"What was my astonishment on the following day," continues Prof. Agassiz, "on turning over the young flounder on its left side, to find that the right eye had actually sunk into the tissues of the head, penetrating into the space between the base of the dorsal fin and the frontal bone to such an extent that the tissues adjoining the orbit had slowly closed over a part of the eye, leaving only a small elliptical opening smaller than the pupil, through which the right eye could look when the fish was swimming vertically! On the following day the eye had pushed its way still farther through, so that a small opening now appeared opposite it on the left side, through which the right eye could now see directly, the original opening on the right side being almost entirely closed. Soon after, this new opening on the left increased gradually in size, the right eye pushing its way more and more to the surface, and finally looking outward on the left side with as much freedom as the eye originally on the left, the opening of the right side having permanently closed."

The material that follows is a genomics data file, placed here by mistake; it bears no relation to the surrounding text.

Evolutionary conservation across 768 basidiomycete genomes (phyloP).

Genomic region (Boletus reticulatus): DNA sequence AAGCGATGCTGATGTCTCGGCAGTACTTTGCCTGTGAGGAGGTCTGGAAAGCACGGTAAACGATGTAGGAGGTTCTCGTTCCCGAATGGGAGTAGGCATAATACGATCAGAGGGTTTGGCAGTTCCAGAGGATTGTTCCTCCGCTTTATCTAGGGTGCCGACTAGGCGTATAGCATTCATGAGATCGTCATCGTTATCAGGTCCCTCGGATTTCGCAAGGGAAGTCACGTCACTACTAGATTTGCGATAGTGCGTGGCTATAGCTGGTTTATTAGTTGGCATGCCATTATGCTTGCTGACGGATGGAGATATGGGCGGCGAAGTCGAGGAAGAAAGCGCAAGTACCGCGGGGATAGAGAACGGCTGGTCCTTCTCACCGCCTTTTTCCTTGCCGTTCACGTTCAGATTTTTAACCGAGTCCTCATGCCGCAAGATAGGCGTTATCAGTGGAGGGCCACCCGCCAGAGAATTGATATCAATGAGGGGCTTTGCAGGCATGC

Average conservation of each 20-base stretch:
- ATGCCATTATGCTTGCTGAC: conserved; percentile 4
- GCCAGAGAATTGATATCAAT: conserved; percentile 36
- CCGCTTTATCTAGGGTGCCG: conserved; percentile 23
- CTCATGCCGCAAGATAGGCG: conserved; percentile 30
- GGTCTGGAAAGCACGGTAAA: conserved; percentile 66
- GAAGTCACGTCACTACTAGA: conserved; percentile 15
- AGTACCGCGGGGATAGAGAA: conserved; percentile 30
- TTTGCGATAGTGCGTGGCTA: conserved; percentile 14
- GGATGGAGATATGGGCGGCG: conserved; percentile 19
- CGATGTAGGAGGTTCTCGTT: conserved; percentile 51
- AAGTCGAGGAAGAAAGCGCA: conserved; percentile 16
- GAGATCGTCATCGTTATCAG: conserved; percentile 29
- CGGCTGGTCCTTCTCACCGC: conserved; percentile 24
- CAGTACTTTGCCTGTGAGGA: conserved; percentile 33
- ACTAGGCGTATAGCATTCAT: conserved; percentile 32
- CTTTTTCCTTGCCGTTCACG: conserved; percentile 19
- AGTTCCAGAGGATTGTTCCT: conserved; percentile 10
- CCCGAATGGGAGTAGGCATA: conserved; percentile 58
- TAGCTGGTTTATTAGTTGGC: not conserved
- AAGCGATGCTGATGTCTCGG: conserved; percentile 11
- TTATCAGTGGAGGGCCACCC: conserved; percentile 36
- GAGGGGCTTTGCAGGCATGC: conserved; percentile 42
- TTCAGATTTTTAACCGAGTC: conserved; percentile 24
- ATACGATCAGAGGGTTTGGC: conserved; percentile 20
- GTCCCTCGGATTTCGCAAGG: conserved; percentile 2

Destruction of Birds in the United States.—In the course of an article in the Penn Monthly on the decrease of birds in the United States, Mr. J. A. Allen says of the heron that, though nearly useless as food, it has been enormously diminished in numbers, mostly through natural causes, but in part by the wanton act of man. "Many," he writes, "have of late been destroyed for their feathers in Florida especially; the havoc made with these poor defenseless birds is a subject of painful contemplation and a disgrace to the age. The poor birds are attacked at their breeding-grounds, and hundreds are slain in a few hours by single parties, whose only use of them is to secure the beautiful plumes with which Nature has unfortunately adorned them. In this way colony after colony is broken up, the greater part of the birds being actually killed on the spot, often leaving nestlings to suffer a lingering death by starvation. The few old birds that survive usually abandon the locality where for generations their progenitors had lived and reared their young undisturbed, only to be attacked at some new point the following year. The habit most of the species of herons have of breeding together in communities renders their destruction during nesting-time an easy matter, their strong parental affection leading them to be neglectful of their own safety when their young are in danger. Disgraceful and inhuman as the act may seem, many a heronry of the qua-bird, or night-heron, is annually destroyed in mere wantonness, in order that the perpetrator may boast of the 'cart-load' of birds he shot in a single day!"